It’s crass, silly and probably unfathomable to most people, but I have a habit of making prices on every day things in casual conversation.
See, I lost you already.
For instance, whilst having a few IM chat’s prior to tonight’s England game I was asking/making prices in England goals (2-3) and first goal time (17-25). What that means is that I was willing to “sell goals at 2” and “buy goals at 3” or in English – if you thought England would score more than 3 goals tonight then you would have taken my price of 3 with the result that I would have paid you for every goal over 3 that England scored at a rate (pounds per point/goal). Conversely if you felt England would choke, then you would have taken my price such that I would have paid you if England had scored less than 2 goals. I would make money if the number of goals was between 2-3 goals, which was my spread, assuming that I took an even number of offsetting bets.
Similarly, if you thought England would score quickly and in less than 17 minutes, then by buying from me at 17 I would have paid out for every minute under 17 minutes. Alternatively, if you knew England were useless you may have correctly bet that it would take them longer than 25 minutes and I would have paid you for every minute over that.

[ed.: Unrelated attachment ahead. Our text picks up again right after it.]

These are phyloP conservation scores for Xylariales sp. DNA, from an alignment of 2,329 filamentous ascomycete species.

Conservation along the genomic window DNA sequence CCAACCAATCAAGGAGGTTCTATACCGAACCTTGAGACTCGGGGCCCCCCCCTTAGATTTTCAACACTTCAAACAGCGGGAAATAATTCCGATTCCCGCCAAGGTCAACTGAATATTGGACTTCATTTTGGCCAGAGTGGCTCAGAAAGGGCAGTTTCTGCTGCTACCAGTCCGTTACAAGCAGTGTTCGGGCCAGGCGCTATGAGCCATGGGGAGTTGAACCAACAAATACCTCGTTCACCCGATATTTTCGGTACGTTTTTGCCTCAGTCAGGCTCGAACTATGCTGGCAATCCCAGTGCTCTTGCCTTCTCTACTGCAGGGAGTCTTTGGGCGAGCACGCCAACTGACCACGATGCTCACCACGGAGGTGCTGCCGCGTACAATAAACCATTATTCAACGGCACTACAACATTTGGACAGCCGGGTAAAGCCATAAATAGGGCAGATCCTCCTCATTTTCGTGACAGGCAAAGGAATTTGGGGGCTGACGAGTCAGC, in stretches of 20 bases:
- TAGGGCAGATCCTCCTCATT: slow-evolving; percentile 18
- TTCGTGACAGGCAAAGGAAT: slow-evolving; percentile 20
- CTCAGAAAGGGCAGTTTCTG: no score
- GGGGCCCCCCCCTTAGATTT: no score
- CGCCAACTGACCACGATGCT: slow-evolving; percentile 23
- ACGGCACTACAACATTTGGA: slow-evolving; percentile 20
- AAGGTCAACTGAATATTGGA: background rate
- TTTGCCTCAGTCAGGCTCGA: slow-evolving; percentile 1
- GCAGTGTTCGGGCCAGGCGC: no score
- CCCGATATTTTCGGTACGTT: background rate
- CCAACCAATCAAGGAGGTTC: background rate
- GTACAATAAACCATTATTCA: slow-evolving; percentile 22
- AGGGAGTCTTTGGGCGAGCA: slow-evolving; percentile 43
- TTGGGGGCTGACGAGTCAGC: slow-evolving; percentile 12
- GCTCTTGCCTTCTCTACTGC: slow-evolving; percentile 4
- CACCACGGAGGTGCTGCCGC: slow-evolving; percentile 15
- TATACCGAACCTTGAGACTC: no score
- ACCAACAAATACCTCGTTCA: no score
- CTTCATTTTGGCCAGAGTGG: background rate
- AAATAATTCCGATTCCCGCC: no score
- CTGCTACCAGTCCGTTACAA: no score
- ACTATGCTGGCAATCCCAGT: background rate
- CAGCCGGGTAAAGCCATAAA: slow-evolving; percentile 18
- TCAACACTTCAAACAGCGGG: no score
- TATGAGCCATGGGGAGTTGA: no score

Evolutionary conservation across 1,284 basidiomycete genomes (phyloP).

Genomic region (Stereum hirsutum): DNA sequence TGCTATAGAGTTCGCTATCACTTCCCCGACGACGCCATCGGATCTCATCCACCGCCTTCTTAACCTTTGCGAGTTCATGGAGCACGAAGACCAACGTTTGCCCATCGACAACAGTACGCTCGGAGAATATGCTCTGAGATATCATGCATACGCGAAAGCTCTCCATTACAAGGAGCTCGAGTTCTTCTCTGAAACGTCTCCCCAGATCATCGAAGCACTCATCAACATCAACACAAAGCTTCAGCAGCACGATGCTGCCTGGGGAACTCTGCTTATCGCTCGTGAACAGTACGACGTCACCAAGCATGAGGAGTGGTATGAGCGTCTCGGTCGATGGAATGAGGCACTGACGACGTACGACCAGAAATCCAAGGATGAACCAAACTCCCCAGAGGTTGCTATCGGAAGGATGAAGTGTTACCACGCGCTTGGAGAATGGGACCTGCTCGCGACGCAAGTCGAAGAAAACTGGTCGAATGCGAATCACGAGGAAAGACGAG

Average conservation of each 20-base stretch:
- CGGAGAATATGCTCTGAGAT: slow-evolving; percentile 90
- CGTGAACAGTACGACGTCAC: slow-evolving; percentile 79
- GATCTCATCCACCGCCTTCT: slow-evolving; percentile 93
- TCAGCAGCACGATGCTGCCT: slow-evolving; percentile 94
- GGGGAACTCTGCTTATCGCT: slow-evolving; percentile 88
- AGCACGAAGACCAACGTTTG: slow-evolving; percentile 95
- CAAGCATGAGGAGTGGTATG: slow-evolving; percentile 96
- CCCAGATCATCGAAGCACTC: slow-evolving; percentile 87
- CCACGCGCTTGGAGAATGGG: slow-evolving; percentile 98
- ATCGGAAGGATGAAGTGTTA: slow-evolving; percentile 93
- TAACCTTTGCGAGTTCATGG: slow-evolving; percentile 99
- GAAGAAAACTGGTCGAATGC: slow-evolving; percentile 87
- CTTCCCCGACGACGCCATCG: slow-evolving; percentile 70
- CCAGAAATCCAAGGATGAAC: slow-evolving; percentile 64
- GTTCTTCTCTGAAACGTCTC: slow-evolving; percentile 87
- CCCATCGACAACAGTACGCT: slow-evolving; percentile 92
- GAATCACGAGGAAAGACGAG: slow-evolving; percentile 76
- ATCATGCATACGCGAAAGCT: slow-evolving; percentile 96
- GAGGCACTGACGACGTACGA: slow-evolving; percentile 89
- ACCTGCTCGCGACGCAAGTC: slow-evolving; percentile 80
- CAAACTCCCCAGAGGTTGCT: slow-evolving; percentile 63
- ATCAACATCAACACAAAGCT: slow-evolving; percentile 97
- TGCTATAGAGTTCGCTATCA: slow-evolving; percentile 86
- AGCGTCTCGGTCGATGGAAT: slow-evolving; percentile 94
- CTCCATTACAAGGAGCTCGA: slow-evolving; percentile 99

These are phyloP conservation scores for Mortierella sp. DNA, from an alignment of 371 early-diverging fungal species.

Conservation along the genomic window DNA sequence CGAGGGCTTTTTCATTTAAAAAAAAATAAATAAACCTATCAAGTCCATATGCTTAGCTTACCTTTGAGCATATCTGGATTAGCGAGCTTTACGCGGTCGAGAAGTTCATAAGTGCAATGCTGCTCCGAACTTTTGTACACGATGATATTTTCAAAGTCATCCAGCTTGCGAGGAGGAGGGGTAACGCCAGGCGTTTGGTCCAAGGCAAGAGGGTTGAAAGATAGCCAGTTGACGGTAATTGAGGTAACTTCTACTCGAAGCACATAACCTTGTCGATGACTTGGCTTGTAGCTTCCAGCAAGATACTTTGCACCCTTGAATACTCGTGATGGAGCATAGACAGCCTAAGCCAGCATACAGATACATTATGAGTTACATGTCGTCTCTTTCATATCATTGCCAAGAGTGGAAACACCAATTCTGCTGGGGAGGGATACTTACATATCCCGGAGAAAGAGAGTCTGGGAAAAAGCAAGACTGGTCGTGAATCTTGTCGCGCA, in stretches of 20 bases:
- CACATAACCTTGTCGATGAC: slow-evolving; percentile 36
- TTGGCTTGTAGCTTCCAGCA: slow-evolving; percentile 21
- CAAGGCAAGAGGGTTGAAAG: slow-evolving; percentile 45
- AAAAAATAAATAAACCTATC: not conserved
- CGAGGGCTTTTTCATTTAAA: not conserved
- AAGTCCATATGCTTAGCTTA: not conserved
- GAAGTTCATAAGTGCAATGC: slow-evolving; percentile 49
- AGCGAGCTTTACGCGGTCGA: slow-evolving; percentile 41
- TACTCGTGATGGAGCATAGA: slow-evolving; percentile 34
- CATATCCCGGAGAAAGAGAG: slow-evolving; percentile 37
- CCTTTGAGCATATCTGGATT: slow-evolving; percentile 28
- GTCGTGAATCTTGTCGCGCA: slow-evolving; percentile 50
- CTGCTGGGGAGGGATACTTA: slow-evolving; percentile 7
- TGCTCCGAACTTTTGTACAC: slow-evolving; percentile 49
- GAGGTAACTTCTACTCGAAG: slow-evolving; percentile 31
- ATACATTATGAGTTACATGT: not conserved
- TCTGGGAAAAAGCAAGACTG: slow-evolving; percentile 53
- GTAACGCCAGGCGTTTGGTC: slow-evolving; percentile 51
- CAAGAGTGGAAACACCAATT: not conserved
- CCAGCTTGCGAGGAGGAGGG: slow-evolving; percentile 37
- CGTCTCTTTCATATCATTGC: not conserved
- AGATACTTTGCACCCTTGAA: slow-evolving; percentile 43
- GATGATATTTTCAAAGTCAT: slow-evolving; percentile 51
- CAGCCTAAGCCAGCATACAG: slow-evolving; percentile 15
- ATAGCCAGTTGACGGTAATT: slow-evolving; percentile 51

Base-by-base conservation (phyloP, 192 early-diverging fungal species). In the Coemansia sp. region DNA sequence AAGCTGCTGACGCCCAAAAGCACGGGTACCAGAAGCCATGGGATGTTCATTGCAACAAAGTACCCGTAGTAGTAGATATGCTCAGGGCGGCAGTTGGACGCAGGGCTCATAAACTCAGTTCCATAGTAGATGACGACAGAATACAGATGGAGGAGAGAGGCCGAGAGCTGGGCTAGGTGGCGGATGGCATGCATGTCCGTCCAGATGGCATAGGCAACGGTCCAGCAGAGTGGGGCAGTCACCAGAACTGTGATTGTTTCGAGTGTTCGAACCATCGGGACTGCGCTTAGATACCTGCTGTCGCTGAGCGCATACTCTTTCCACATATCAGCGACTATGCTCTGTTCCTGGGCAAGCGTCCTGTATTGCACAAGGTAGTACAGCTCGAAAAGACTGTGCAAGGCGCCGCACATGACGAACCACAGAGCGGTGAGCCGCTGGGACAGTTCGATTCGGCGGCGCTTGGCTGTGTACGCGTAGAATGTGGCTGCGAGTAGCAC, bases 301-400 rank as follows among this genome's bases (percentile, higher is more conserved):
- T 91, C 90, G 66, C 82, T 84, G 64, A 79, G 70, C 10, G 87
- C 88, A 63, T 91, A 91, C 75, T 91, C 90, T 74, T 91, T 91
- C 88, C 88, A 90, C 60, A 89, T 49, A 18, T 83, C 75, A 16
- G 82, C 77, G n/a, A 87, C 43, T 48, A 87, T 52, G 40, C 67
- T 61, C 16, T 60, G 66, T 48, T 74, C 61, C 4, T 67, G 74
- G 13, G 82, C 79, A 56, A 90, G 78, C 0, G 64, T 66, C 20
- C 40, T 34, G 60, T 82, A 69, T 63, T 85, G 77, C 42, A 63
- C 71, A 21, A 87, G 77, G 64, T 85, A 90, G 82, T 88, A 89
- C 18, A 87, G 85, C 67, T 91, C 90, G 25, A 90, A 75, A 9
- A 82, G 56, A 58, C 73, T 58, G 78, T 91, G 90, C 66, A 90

You can do this on all sorts of things – how long the bus will take to arrive; number of runs; number of peas in a serving from the cafeteria.
This type of “spread betting” is big business for firms like Sporting Index, Cantor Index and Betfair, where the latter service is entirely peer-to-peer betting (pre-dating in vogue services like Zopa by years)..
Have you ever told a friend “I bet you can’t do this”? At the office, in the pub, while watching TV… Rather than leaving them as casual comments, you can go straight to Gottabet and record the bet, enlist others to participate and then settle up.
I’m with Sam Sethi in believing this could take off. There are considerable numbers of bets made every day in all sorts of circumstances and this provides an easy mechanism to record and administer them. Why would people bother? Well, there’s the bragging rights for a start, with a visible record of the bet and the outcome. Also the collection process is dealt with.
Sure, many of you may think this is childish behaviour, but that’s fine. It’s called being a sports fan and a bloke for starters. Moreover, if you take an investors stand-point you should think less about whether you would use it than would it resonate with others. After all, I think Twitter is fairly pointless – would I invest in Twitter? Possibly, given the evident demand (albeit doubt I’ll get the chance). Would I invest in Gottabet? Subject to them having a credible “go to mass market” plan, probably.
Whilst I don’t believe it will be as popular as betfair for a bunch of reasons, it does serve a large existing market that might readily adopt this. Will I use it regularly? Wanna bet?
Comment posted by heeb
at 3/31/2007 7:14:00 AM
i agree! but you’re right, it probably won’t reach betfair’s mammoth scale seeing as not everyone cares about OTHER people’s styrofoam cup balancing skills. It could get a bit much. There’s reward for the user, not the reader.